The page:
Why?

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Because it is well-located. By which I mean ‘just outside of town’. All of the touristy stuff was walkable if you wanted, drivable if you were being lazy. And there was a little bar/restaurant directly next door, two different small markets right around the corner, and half of a block up from the road to Custer State Park (which is where the buffalo were roaming.) It was also across the street from a senior center (so, you know–no late night partying) and had space to park right outside of the door.

Because it is cozy. I cannot express this enough: the ice house rental felt like home (there–I said it again. Home home home.) It was also really, really clean and adorably decorated. Oh, and the light was really nice. I can’t exactly explain why this is, but I often found myself looking around the house with fondness. Please reference the photo, left. That was taken while I was walking out of the bathroom one evening. You will note my computer set up on the side table. I was watching Friends on Netflix while eating dinner. Make myself at home? Don’t mind if I do.

Because it is unique. The building really did serve as an ice house for local mining families back in the 1930s. There’s a historic plaque and everything. One evening two tourist women even stopped by to inspect the sign; they were on some kind of self-guided historical properties tour and were shocked to find someone living in one of the properties on the map. I, of course, invited them in. Because I’m me. You wouldn’t have to do that. But it was nice. They were sweet little old ladies. So it was kind of like the rental came with its own bonus grandmothers. And who doesn’t like grandmothers? (Man–my rental came with bonus grandmas and my flight home came with bonus kittens. What a great trip!)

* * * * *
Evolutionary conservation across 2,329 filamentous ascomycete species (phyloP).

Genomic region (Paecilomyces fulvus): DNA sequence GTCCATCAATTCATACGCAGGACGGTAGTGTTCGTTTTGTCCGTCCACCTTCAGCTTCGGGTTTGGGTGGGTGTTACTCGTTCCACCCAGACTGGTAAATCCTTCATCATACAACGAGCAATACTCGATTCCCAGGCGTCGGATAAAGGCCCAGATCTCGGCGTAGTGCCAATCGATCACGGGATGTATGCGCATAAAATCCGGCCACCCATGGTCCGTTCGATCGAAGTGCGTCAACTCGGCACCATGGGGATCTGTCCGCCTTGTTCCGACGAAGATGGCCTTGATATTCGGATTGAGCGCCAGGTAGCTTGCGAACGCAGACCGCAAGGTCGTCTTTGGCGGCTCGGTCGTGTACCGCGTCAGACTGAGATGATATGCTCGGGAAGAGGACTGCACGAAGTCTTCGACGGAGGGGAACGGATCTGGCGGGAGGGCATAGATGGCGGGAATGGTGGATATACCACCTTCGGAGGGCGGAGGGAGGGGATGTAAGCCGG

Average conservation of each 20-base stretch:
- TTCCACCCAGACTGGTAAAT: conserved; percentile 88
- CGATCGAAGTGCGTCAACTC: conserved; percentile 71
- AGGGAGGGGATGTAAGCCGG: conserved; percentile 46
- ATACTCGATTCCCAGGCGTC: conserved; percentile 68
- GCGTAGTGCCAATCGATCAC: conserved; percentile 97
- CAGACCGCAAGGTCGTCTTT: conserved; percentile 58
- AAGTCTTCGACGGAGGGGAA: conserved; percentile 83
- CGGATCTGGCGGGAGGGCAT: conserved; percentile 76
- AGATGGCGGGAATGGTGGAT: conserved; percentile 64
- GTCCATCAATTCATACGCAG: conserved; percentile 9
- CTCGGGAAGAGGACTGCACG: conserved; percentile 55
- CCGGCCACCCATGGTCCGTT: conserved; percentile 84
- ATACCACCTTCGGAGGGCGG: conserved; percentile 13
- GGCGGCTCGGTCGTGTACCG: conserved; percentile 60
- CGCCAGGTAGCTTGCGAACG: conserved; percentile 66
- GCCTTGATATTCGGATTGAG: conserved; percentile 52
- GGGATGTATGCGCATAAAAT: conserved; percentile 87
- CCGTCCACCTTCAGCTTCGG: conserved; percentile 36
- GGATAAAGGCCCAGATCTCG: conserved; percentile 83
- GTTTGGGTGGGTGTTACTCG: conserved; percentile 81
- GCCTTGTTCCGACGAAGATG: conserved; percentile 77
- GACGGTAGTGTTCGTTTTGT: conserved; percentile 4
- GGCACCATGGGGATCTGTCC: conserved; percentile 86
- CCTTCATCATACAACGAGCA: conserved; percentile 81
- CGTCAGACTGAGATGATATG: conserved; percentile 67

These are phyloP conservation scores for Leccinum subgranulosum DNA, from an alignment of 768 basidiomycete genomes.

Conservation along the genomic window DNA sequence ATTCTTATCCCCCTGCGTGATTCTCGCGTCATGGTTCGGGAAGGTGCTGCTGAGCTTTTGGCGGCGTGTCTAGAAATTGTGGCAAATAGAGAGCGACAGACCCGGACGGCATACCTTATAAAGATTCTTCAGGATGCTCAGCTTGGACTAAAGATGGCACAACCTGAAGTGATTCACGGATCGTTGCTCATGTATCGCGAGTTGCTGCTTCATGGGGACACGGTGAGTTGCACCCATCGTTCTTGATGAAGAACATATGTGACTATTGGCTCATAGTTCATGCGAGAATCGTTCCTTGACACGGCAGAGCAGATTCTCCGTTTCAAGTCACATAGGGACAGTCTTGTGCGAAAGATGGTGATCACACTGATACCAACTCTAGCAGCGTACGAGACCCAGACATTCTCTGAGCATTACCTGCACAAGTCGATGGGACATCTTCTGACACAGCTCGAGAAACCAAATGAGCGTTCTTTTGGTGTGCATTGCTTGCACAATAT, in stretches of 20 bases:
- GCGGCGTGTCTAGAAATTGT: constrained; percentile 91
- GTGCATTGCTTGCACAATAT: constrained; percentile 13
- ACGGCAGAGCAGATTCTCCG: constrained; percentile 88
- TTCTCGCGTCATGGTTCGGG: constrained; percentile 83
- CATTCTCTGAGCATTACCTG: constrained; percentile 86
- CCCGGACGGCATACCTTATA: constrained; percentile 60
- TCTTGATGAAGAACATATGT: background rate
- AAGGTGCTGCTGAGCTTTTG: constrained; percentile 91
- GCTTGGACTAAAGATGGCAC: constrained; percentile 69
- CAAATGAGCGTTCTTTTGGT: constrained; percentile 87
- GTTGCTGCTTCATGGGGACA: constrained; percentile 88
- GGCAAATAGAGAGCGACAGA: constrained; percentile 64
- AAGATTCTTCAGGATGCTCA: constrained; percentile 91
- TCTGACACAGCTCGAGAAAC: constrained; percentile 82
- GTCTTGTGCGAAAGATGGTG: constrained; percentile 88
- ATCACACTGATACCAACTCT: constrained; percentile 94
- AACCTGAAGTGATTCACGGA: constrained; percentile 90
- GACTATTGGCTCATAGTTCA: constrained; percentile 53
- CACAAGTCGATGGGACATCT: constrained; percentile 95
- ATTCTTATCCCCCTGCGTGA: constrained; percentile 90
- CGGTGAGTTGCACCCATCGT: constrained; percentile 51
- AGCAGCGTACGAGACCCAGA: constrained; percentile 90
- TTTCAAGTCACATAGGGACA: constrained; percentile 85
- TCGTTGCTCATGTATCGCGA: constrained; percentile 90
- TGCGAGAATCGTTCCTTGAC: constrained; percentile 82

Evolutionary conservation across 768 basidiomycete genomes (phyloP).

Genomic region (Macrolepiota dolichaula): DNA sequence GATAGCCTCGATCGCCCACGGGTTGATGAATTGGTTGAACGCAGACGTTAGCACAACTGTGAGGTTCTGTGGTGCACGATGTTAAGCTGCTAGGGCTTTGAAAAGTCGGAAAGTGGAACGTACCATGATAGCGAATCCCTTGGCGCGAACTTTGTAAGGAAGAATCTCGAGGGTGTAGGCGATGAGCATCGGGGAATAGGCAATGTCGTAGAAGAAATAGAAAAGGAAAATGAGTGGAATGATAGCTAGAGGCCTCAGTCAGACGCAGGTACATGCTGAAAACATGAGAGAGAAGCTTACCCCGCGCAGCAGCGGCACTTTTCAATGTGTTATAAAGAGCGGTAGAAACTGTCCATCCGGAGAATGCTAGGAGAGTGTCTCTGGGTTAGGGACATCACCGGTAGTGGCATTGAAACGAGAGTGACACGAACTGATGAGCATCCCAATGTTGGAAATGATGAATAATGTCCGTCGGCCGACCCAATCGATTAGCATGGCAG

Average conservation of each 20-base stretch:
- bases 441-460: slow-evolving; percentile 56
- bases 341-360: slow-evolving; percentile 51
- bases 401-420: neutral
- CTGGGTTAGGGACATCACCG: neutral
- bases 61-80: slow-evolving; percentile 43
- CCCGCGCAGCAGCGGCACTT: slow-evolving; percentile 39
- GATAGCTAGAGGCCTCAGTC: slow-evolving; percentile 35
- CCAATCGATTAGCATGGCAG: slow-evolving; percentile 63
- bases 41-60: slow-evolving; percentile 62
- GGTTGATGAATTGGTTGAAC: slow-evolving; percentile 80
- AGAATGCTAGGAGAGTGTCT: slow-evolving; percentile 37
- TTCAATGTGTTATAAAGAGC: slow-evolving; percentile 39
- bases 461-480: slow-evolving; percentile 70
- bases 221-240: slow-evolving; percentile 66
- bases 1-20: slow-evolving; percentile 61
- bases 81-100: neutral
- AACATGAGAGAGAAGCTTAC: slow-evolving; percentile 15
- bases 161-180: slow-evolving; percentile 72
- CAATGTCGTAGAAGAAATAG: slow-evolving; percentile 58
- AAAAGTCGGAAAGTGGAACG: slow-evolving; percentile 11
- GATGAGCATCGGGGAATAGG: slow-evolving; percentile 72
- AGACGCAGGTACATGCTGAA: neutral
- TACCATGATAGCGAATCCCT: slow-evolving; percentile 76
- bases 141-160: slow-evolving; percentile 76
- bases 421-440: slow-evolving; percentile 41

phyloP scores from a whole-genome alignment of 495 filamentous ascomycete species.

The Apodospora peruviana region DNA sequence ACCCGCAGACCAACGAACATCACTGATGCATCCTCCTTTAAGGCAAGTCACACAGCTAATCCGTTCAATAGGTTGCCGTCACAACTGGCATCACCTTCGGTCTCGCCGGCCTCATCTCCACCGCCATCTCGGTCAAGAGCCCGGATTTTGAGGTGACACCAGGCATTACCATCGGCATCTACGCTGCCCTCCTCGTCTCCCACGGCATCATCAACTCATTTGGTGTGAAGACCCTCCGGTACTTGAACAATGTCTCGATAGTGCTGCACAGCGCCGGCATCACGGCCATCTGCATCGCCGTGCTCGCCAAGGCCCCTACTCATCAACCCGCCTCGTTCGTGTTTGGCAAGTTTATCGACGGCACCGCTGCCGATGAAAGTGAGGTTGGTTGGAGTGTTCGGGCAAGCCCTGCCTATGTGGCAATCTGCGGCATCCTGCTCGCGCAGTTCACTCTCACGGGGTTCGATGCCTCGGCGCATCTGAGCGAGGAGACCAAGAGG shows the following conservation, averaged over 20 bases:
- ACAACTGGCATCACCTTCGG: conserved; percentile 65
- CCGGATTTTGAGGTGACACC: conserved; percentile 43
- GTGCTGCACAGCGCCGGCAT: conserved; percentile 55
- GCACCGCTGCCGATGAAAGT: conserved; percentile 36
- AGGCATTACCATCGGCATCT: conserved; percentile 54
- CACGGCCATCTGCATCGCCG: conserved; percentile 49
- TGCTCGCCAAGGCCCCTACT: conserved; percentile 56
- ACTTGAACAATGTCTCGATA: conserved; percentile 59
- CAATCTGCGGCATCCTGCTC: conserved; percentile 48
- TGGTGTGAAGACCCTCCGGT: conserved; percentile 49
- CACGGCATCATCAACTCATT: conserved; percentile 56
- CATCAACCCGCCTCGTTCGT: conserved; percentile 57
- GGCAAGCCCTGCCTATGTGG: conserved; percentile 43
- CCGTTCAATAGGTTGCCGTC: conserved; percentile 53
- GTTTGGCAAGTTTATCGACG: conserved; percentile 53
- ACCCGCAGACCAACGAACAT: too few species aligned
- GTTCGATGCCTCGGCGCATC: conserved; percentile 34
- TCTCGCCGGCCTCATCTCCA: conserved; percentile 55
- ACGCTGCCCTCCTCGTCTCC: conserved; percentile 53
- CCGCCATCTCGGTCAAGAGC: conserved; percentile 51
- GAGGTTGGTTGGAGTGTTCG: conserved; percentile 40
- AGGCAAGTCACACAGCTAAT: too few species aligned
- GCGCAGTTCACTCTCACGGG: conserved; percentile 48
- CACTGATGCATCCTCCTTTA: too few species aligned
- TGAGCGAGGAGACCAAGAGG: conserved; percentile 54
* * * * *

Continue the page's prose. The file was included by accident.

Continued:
The Ice House can be rented by contacting Battle Creek Lodge for availability. It features a full living room/dining room combination with full sized futon, a kitchen area with sink, coffee pot, microwave and mini refrigerator, bunk beds, and a loft area with a super comfortable full sized bed. The full bath is located on the first floor for easy access. It can easily sleep a family of five, though I really enjoyed having it all to myself.

I will return to Keystone in the future. Because buffalo. And I will hopefully return to the Ice House. There’s no better Home on the Range.

Thanks to Tamara at Battle Creek Lodge for offering to rent out this new property, and for being generally super awesome and helpful in the planning of my Keystone visit–even though it took me three years to finally make it out there. 

*Yes, I know the difference between buffalo and bison. And yes, I understand that what I actually did was visited South Dakota to see bison. But while science disagrees, popular culture has decided that American bison are buffalo, so that’s what I’m calling them from now on. Because after all, there are about a million places names containing the word ‘buffalo’ in the state of South Dakota alone. So: I visited South Dakota to see buffalo.